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Flat Tax Reforms: Investment Expensing and Progressivity

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  • Díaz-Giménez, Javier
  • Pijoan-Mas, Josep

Abstract

In this article we quantify the aggregate, distributional and welfare consequences of investment expensing and progressivity in flat-tax reforms of the United States economy. We find that investment expensing as in the Hall and Rabushka type of reform brings about sizable output gains and a non-trivial increase in after-tax income inequality. But we also find that it results in large aggregate welfare gains in steady-state. Two additional flat-tax reforms with full investment expensing and varying degrees of progressivity reveal that the distributional role of the tax-exemption in the labor income tax is limited. But we also find that the progressivity of the reforms matters for welfare: economies with more progressive consumption-based flat-taxes are good for the very poor and are ultimately preferred by a Benthamite social planner because they allow households to do more consumption and leisure smoothing. Our findings suggest that moving towards a progressive consumption-based flat tax scheme could achieve the goals of raising government income, stimulating the economy and providing a safety net for the households that have been hit the hardest by the recession

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Bibliographic Info

Paper provided by C.E.P.R. Discussion Papers in its series CEPR Discussion Papers with number 8238.

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Date of creation: Feb 2011
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Handle: RePEc:cpr:ceprdp:8238

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Keywords: Efficiency; Flat-tax reforms; Inequality; Progressivity;

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References

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  1. Mariacristina De Nardi, 2002. "Wealth inequality and intergenerational links," Staff Report 314, Federal Reserve Bank of Minneapolis.
  2. Pijoan-Mas, Josep, 2005. "Precautionary Savings or Working Longer Hours?," CEPR Discussion Papers 5322, C.E.P.R. Discussion Papers.
  3. Albert Marcet & Francesc Obiols-Homs & Philippe Weil, 2003. "Incomplete Markets, Labor Supply and Capital Accumulation," Working Papers 173, Barcelona Graduate School of Economics.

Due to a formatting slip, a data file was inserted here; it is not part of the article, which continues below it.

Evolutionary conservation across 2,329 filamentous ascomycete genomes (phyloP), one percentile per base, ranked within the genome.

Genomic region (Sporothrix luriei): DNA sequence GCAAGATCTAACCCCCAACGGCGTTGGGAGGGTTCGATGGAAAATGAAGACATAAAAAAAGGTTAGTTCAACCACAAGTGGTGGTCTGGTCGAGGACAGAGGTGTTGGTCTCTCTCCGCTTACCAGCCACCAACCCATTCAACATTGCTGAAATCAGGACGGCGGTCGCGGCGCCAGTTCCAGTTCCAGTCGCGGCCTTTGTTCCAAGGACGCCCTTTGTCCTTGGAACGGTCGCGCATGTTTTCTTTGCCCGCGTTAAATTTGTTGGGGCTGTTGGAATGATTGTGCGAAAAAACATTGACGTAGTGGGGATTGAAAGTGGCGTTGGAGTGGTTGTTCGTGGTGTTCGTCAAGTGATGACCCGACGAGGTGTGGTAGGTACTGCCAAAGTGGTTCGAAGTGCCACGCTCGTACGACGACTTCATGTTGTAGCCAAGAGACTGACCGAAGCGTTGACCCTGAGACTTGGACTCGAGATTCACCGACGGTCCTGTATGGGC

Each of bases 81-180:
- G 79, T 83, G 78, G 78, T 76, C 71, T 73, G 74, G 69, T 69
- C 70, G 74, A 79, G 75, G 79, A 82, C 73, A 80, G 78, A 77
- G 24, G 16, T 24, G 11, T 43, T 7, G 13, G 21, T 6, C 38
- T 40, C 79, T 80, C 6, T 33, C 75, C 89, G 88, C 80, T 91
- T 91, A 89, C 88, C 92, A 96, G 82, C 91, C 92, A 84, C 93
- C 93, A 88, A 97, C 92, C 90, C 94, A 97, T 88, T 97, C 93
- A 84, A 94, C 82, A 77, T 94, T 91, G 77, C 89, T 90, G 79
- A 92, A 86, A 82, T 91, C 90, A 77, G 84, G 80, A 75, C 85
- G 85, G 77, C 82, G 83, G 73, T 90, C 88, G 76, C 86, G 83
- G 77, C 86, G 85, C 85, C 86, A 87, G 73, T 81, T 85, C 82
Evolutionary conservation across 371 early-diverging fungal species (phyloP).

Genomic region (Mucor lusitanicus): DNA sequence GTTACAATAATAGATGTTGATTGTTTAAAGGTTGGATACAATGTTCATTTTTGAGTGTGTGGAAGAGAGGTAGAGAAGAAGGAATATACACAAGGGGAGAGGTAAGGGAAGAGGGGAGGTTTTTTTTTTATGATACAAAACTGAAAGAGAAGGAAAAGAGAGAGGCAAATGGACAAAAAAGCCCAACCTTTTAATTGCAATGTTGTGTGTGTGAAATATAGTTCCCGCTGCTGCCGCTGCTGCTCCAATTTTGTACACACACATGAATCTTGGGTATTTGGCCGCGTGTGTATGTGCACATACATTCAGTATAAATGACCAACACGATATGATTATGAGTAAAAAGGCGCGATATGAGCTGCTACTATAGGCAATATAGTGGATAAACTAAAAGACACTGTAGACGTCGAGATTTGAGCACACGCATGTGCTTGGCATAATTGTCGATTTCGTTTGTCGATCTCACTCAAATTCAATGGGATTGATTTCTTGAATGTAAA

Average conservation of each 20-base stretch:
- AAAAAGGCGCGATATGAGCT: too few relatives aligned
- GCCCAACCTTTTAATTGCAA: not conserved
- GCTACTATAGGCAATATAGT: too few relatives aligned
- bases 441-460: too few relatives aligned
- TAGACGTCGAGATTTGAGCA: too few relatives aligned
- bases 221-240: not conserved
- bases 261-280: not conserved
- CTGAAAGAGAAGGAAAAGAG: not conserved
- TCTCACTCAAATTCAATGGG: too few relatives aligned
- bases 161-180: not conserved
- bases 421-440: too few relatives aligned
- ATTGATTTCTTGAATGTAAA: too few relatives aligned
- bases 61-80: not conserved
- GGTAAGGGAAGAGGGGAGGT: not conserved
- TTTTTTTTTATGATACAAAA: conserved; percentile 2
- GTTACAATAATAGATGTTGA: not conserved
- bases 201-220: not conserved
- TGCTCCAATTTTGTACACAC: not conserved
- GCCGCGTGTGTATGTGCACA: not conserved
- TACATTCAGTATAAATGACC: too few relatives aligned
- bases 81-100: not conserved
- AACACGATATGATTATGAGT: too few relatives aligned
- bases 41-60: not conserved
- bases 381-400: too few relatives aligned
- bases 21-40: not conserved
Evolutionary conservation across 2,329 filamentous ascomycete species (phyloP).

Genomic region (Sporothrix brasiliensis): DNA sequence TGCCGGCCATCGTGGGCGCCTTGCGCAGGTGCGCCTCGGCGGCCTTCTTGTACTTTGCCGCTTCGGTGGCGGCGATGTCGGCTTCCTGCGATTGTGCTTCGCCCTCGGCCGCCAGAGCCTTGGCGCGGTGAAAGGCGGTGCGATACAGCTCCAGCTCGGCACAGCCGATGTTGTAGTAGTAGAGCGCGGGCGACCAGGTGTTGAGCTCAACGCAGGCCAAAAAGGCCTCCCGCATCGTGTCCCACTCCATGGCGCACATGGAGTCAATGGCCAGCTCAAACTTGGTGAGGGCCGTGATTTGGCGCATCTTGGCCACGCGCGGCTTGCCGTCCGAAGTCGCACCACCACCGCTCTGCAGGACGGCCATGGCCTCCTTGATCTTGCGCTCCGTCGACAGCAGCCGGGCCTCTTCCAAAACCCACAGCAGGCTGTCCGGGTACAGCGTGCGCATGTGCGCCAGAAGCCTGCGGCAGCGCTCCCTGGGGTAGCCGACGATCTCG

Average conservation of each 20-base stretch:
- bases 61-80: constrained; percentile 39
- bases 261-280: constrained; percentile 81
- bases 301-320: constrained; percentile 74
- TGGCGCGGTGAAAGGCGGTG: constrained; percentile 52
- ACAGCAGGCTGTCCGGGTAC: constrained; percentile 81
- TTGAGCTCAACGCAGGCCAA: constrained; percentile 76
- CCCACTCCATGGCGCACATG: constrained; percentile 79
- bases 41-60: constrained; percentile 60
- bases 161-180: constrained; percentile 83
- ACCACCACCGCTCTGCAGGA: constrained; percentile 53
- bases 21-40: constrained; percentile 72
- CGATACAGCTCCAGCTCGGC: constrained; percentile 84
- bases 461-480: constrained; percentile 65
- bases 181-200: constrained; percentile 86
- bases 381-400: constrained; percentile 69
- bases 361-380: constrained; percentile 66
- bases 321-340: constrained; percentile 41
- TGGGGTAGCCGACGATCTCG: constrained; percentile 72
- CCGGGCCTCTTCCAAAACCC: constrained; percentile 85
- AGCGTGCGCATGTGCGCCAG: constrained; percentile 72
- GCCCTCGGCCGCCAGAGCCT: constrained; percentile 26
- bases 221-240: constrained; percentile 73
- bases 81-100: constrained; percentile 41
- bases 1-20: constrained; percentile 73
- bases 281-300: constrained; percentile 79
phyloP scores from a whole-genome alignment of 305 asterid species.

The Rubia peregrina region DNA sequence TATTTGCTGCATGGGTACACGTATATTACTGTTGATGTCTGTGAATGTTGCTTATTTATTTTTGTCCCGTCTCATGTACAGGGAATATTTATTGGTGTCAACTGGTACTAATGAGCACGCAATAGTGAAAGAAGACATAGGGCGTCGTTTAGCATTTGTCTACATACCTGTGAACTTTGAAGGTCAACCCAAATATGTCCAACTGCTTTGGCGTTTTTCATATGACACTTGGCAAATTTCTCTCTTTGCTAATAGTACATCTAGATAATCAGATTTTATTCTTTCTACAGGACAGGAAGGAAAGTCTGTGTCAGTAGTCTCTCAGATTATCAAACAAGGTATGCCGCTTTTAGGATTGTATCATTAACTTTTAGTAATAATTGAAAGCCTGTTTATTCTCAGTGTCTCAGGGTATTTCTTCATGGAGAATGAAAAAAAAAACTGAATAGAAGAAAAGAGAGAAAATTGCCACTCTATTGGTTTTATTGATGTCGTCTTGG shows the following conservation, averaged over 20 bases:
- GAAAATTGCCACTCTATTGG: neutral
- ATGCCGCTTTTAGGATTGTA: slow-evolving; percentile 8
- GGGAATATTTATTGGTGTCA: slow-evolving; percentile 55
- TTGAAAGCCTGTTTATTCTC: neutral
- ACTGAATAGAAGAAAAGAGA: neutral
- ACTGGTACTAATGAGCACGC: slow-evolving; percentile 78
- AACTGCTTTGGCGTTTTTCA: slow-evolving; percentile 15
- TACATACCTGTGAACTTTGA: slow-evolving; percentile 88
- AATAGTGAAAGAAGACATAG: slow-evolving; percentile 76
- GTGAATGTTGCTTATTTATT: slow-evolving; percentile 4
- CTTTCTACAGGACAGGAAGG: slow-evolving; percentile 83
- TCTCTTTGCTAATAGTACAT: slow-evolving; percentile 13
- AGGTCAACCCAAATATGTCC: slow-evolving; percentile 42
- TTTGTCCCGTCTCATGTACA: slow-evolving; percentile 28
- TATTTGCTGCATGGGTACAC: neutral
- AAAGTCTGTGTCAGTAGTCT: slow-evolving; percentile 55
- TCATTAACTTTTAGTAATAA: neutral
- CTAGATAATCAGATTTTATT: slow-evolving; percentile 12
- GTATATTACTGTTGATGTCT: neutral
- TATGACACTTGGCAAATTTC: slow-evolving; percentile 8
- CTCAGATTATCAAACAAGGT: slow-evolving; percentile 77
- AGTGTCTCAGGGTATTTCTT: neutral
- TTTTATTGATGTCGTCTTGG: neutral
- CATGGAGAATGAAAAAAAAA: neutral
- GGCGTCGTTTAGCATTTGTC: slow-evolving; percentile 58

4. David Altig, 2001. "Simulating Fundamental Tax Reform in the United States," American Economic Review, American Economic Association, vol. 91(3), pages 574-595, June.
  5. Aaron, Henry J. & Munnell, Alicia H., 1992. "Reassessing the Role for Wealth Transfer Taxes," National Tax Journal, National Tax Association, vol. 45(2), pages 119-43, June Cita.
  6. William M. Gentry & R. Glenn Hubbard, 1997. "Distributional Implications of Introducing a Broad-Based Consumption Tax," NBER Chapters, in: Tax Policy and the Economy, Volume 11, pages 1-48 National Bureau of Economic Research, Inc.
  7. Huggett, Mark, 1993. "The risk-free rate in heterogeneous-agent incomplete-insurance economies," Journal of Economic Dynamics and Control, Elsevier, vol. 17(5-6), pages 953-969.
  8. David Domeij & Jonathan Heathcote, 2004. "On The Distributional Effects Of Reducing Capital Taxes," International Economic Review, Department of Economics, University of Pennsylvania and Osaka University Institute of Social and Economic Research Association, vol. 45(2), pages 523-554, 05.
  9. Nezih Guner & Remzi Kaygusuz & Gustavo Ventura, 2008. "Taxation, aggregates and the household," Working Papers 660, Federal Reserve Bank of Minneapolis.
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Cited by:
  1. Ji, K., 2013. "Essays on tax policy, institutions, and output," Open Access publications from Tilburg University urn:nbn:nl:ui:12-5928131, Tilburg University.

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